Trustees Sue German Museum Collective Kunstmuseen Krefeld to Recover Piet Mondrian Paintings Lost During WWII
The Trustees of The Elizabeth McManus Holtzman Irrevocable Trust (the “Trustees”) filed a lawsuit in the United States District Court for the District of Columbia on October 15, 2020 seeking recovery of four paintings by the renowned Dutch artist Piet Mondrian (the “Mondrian Four”). The Mondrian Four are estimated to be worth more than $200 million and are wrongfully in the possession of the Defendant, Kunstmuseen Krefeld, a collective of art museums that includes the Kaiser Wilhelm Museum. The Trustees also seek relief for Kunstmuseen Krefeld’s wrongful sale or exchange of four additional Mondrian paintings previously in its custody. The Trust holds the remainder of the estate of the Trustees’ deceased father, Harry Holtzman, who was Mondrian’s sole heir.
The Complaint relates the story of how Mondrian’s eight paintings came to be in the custody of Kunstmuseen Krefeld. Mondrian, regarded as one of the greatest artists of the 20th century, created the eight paintings in the 1920’s. He was asked to loan the paintings for a major exhibition that was planned to start at Kunstmuseen Krefeld’s Kaiser Wilhelm Museum. Consequently, in 1929, the paintings were sent to the museum for that purpose, but the exhibition never took place. Nevertheless, the Kaiser Wilhelm Museum continued to hold the paintings in its custody and control.
In 1933, the Nazi regime was established in Germany, and embarked on a program designed to purge Germany of so-called “degenerate art”, i.e., modern artworks like Mondrian’s paintings. During the war, the Nazis installed a succession of directors to run the Kaiser Wilhelm Museum and the paintings only escaped their hands because they were not included in the museum’s inventory during the period of Nazi control. Mondrian, designated as “degenerate” and targeted by the Nazi regime, fled to London in 1938. Then, with the help of his sponsor and close friend, Harry Holtzman, the Trustees’ deceased father and Mondrian’s sole heir, Mondrian fled to New York in 1940. Mondrian died shortly thereafter in 1944, believing that his paintings were lost to him forever.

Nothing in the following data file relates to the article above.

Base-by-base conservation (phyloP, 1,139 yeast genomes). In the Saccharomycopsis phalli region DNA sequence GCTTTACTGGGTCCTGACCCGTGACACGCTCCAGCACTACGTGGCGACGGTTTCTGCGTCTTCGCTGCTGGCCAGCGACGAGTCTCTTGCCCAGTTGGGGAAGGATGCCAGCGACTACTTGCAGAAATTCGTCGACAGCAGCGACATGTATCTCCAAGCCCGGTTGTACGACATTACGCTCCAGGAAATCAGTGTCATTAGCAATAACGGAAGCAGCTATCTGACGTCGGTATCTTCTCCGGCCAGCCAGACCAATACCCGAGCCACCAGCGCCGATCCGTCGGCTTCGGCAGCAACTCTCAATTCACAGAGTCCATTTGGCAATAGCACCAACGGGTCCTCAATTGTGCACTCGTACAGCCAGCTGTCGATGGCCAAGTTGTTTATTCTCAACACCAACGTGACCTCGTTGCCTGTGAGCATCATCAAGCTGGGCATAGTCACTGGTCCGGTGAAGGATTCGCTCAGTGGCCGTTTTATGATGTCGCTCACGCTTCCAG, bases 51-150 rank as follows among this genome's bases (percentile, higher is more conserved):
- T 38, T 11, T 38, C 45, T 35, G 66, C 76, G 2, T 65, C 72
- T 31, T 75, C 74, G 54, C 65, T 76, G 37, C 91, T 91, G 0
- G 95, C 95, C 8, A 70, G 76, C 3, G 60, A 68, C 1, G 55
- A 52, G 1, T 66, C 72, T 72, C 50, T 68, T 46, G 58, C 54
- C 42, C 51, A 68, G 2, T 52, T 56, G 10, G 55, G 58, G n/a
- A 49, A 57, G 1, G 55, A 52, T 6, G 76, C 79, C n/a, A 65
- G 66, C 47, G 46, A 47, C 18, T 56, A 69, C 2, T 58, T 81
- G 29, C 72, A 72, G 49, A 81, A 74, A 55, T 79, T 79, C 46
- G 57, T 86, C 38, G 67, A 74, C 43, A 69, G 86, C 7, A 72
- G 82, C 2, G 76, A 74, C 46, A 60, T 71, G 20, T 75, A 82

The Complaint alleges that, after WWII, the paintings resurfaced at the Kaiser Wilhelm Museum, and the museum wrongfully sold or exchanged four of them for other artworks. In addition to seeking recovery of the Mondrian Four, the Trustees are also claiming the artworks that were exchanged for, or purchased with the proceeds of the sale of, the Mondrian paintings, which include artworks by Georges Braque, Marc Chagall, Paul Klee, Henri Matisse, Joan Miró and Pablo Picasso. As the Complaint alleges, Kunstmuseen Krefeld engaged in a continuous policy or practice of deception to hide from the Trustees the paintings and information related to the paintings that might lead to their discovery; and this conduct prevented the Trustees from learning of their right, title and interest in and to the paintings. Only after extensive research by Monika Tatzkow, a German provenance researcher, and Gunnar Schnabel, a German attorney who specializes in restitution matters, were the Trustees able to learn of their ownership of the paintings and make a demand for the return of the Mondrian Four. Kunstmuseen Krefeld, however, refused to return them and account for the wrongful sale or exchange of the other four Mondrian paintings, as the Complaint also alleges.
While the Trustees first attempted to resolve this dispute out of court, Kunstmuseen Krefeld rejected their claims, and they have been compelled to take legal action to enforce their rights.
The Trustees are represented by the Art Law Group of Herrick, Feinstein LLP in New York and Cooley, LLP in Washington, D.C.